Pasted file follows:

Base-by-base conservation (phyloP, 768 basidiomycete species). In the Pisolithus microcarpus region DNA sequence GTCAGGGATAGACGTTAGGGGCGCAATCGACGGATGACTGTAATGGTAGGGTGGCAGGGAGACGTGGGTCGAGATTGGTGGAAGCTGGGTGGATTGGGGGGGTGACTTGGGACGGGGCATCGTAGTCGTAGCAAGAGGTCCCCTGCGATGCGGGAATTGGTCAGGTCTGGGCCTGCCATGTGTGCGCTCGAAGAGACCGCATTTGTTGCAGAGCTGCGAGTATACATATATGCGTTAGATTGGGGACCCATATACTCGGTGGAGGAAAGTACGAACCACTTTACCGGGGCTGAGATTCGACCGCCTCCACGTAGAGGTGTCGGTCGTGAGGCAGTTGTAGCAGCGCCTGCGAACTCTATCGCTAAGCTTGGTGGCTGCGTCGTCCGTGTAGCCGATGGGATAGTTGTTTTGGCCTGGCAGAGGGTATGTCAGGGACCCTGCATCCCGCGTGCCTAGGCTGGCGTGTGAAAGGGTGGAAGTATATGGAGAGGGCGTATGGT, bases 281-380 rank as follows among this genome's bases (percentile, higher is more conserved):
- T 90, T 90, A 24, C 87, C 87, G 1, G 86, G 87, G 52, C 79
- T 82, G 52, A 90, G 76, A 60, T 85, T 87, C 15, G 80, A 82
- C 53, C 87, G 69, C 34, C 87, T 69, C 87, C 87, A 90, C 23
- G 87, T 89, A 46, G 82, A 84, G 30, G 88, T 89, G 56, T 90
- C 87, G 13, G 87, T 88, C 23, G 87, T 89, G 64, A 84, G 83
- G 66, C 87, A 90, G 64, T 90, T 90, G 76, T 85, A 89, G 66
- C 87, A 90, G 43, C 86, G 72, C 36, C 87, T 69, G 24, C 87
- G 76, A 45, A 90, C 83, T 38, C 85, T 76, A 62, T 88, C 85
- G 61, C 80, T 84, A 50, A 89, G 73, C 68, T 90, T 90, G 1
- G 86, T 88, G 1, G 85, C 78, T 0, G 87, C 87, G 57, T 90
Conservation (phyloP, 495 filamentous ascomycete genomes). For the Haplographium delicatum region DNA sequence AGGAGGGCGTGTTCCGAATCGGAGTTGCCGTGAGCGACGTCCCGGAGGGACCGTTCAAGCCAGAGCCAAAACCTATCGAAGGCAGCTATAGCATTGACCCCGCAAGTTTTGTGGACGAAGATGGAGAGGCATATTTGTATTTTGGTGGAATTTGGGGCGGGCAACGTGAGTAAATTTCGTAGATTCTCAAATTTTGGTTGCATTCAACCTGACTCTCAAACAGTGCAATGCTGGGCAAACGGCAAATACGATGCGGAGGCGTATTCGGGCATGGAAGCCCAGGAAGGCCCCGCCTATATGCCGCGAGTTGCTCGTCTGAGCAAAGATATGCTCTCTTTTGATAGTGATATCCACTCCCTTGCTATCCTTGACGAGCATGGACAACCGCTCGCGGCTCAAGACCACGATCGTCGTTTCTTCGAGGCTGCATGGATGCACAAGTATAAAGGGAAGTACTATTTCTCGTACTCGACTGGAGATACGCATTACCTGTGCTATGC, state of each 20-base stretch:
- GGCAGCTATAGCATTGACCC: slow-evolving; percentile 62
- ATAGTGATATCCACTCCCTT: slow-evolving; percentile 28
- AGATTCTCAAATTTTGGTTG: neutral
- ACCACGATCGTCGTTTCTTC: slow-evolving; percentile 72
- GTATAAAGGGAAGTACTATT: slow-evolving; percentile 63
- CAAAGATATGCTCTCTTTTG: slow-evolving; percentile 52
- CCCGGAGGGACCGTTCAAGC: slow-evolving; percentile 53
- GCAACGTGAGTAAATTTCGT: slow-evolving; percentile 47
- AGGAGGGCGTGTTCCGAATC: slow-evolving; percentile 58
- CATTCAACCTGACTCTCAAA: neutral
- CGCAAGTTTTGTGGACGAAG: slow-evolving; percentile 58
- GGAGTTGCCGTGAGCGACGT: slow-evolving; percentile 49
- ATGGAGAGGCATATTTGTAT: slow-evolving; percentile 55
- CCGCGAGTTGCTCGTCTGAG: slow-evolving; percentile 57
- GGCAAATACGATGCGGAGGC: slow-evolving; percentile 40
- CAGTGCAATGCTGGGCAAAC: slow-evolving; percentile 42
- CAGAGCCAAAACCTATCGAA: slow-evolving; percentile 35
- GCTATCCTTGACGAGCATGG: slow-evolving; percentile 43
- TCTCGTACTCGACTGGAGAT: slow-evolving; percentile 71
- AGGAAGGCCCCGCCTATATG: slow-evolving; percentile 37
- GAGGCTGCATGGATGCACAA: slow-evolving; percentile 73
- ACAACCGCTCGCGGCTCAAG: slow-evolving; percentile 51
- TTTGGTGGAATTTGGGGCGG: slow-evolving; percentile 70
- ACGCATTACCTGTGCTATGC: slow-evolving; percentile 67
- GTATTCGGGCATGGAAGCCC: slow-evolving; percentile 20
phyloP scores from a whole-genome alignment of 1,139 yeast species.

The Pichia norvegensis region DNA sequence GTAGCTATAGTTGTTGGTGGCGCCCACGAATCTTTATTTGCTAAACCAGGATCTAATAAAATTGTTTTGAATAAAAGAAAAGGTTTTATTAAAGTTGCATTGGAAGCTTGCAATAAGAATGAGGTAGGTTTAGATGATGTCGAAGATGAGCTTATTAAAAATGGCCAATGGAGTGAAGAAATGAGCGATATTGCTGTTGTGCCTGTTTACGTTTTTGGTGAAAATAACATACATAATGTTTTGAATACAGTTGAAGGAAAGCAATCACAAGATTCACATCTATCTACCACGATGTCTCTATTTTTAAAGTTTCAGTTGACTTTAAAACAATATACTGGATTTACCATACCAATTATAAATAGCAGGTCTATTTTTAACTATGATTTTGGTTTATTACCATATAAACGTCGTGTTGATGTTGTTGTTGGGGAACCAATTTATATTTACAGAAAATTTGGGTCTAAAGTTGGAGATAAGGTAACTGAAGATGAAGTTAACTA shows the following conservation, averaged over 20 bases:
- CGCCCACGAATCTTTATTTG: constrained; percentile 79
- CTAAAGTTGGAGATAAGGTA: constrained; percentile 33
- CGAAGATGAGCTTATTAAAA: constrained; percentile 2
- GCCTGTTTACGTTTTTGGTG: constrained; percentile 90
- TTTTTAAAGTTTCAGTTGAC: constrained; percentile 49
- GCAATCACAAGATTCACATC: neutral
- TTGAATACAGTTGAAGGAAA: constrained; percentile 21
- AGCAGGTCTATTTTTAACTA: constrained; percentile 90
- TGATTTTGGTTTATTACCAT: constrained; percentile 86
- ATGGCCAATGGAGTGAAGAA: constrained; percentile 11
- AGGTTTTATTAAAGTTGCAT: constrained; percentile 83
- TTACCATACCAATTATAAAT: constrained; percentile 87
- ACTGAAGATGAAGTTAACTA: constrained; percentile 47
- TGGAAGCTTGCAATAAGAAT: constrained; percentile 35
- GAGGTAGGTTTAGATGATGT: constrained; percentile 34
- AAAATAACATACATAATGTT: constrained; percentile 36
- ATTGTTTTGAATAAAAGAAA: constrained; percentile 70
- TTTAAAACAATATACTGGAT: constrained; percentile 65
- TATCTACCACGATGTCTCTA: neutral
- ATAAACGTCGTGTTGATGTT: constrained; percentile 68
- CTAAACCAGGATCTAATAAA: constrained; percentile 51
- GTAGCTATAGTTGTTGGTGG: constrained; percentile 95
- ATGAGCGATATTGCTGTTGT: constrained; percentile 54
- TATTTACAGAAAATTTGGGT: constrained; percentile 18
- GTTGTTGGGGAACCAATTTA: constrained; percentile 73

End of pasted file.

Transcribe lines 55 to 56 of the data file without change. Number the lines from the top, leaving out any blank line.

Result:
- AAAATAACATACATAATGTT: constrained; percentile 36
- ATTGTTTTGAATAAAAGAAA: constrained; percentile 70